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Research Papers

Self-Excited Blade Vibration Experimentally Investigated in Transonic Compressors: Rotating Instabilities and Flutter

[+] Author and Article Information
F. Holzinger

Institute of Gas Turbines and
Aerospace Propulsion,
Technische Universität Darmstadt,
Darmstadt 64295, Germany
e-mail: holzinger@glr.tu-darmstadt.de

F. Wartzek

Institute of Gas Turbines and
Aerospace Propulsion,
Technische Universität Darmstadt,
Darmstadt 64295 Germany

M. Jüngst, H.-P. Schiffer

Institute of Gas Turbines and
Aerospace Propulsion,
Technische Universität Darmstadt,
Darmstadt 64295, Germany

S. Leichtfuss

Turbo Science,
Darmstadt 64295, Germany

Contributed by the International Gas Turbine Institute (IGTI) of ASME for publication in the JOURNAL OF TURBOMACHINERY. Manuscript received July 15, 2015; final manuscript received November 26, 2015; published online January 5, 2016. Assoc. Editor: Rakesh Srivastava.

J. Turbomach 138(4), 041006 (Jan 05, 2016) (9 pages) Paper No: TURBO-15-1148; doi: 10.1115/1.4032163 History: Received July 15, 2015; Revised November 26, 2015

This paper investigates the vibrations that occurred on the blisk rotor of a 1.5-stage transonic research compressor designed for aerodynamic performance validation and tested in various configurations at Technische Universität Darmstadt. During the experimental test campaign, self-excited blade vibrations were found near the aerodynamic stability limit of the compressor. The vibration was identified as flutter of the first torsion mode and occurred at design speed as well as in the part-speed region. Numerical investigations of the flutter event at design speed confirmed negative aerodynamic damping for the first torsion mode, but showed a strong dependency of aerodynamic damping on blade tip clearance (BTC). In order to experimentally validate the relation between BTC and aerodynamic damping, the compressor tests were repeated with enlarged BTC for which stability of the torsion mode was predicted. During this second experimental campaign, strong vibrations of a different mode limited compressor operation. An investigation of this second type of vibration found rotating instabilities to be the source of the vibration. The rotating instabilities first occur as an aerodynamic phenomenon and then develop into self-excited vibration of critical amplitude. In a third experimental campaign, the same compressor was tested with reference BTC and a nonaxisymmetric casing treatment (NASCT). Performance evaluation of this configuration repeatedly showed a significant gain in operating range and pressure ratio. The gain in operating range means that the casing treatment successfully suppresses the previously encountered flutter onset. The aeroelastic potential of the NASCT is validated by means of the unsteady compressor data. By giving a description of all of the above configurations and the corresponding vibratory behavior, this paper contains a comprehensive summary of the different types of blade vibration encountered with a single transonic compressor rotor. By investigating the mechanisms behind the vibrations, this paper contributes to the understanding of flow-induced blade vibration. It also gives evidence to the dominant role of the tip clearance vortex in the fluid–structure-interaction of tip critical transonic compressors. The aeroelastic evaluation of the NASCT is beneficial for the design of next generation casing treatments for vibration control.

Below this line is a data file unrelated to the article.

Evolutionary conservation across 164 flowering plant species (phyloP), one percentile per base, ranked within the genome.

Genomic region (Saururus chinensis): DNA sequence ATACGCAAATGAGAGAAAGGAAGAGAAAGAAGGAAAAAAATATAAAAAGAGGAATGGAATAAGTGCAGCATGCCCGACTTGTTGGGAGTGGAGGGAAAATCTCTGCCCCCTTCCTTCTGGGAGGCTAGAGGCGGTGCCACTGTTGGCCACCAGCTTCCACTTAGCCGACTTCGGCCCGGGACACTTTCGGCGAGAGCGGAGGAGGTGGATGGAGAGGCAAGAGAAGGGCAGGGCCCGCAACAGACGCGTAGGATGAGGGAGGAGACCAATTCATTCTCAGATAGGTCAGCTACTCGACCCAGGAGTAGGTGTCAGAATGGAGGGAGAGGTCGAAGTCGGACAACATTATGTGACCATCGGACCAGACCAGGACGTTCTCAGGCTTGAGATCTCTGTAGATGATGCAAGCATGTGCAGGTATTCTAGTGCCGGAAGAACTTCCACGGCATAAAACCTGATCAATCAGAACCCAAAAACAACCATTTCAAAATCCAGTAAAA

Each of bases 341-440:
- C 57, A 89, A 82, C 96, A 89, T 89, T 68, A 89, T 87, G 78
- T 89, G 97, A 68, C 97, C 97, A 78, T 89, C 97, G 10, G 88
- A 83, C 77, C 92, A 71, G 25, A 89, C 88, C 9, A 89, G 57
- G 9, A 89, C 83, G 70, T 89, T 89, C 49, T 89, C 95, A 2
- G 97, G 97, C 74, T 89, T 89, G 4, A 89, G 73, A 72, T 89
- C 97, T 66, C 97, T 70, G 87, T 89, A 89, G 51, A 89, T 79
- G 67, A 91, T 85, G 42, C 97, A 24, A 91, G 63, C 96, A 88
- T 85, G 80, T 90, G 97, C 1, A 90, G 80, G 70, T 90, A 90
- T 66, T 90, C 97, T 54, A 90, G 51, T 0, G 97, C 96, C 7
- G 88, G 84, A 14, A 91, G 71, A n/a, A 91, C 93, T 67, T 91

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References

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Holzinger, F. , 2016, “ Tip Leakage Flow Coupled Blade Vibration in Transonic Compressors—Mechanism and Countermeasures,” Ph.D. dissertation, Technischen Universität Darmstadt, Darmstadt, Germany.

Figures

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Fig. 2

Flow-induced vibration (from Ref. [3])

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Fig. 1

Blade vibration: flutter (M1)

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Fig. 3

Transonic compressor at TU Darmstadt

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Fig. 4

Unsteady instrumentation with schematic rotor (from Ref. [13])

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Fig. 5

Flutter (M2) and rotating stall at design speed, identical operating point

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Fig. 6

Transonic compressor stage with LC (schematic illustration)

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Fig. 7

Investigated compressor speed lines and limiting phenomena (schematic NASCT extension)

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Fig. 8

LC: rotating instability

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Fig. 9

Comparison of structural behavior between LC and RC at last stable operating point LC

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Fig. 10

Comparison of aerodynamic behavior between LC and RC at last stable operating point LC (schematic illustration of rotor blades)

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Fig. 11

Transonic compressor stage with RC, Ref. [17]

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Fig. 12

RC: rotating stall

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Fig. 14

Transonic compressor stage with NASCT (schematic illustration)

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Fig. 15

Comparison of structural behavior between RC and NASCT at last stable operating point RC

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Fig. 16

Comparison of aerodynamic behavior between RC and NASCT at last stable operating point RC (schematic illustration of rotor blades)

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Fig. 17

NASCT: flutter (M1)

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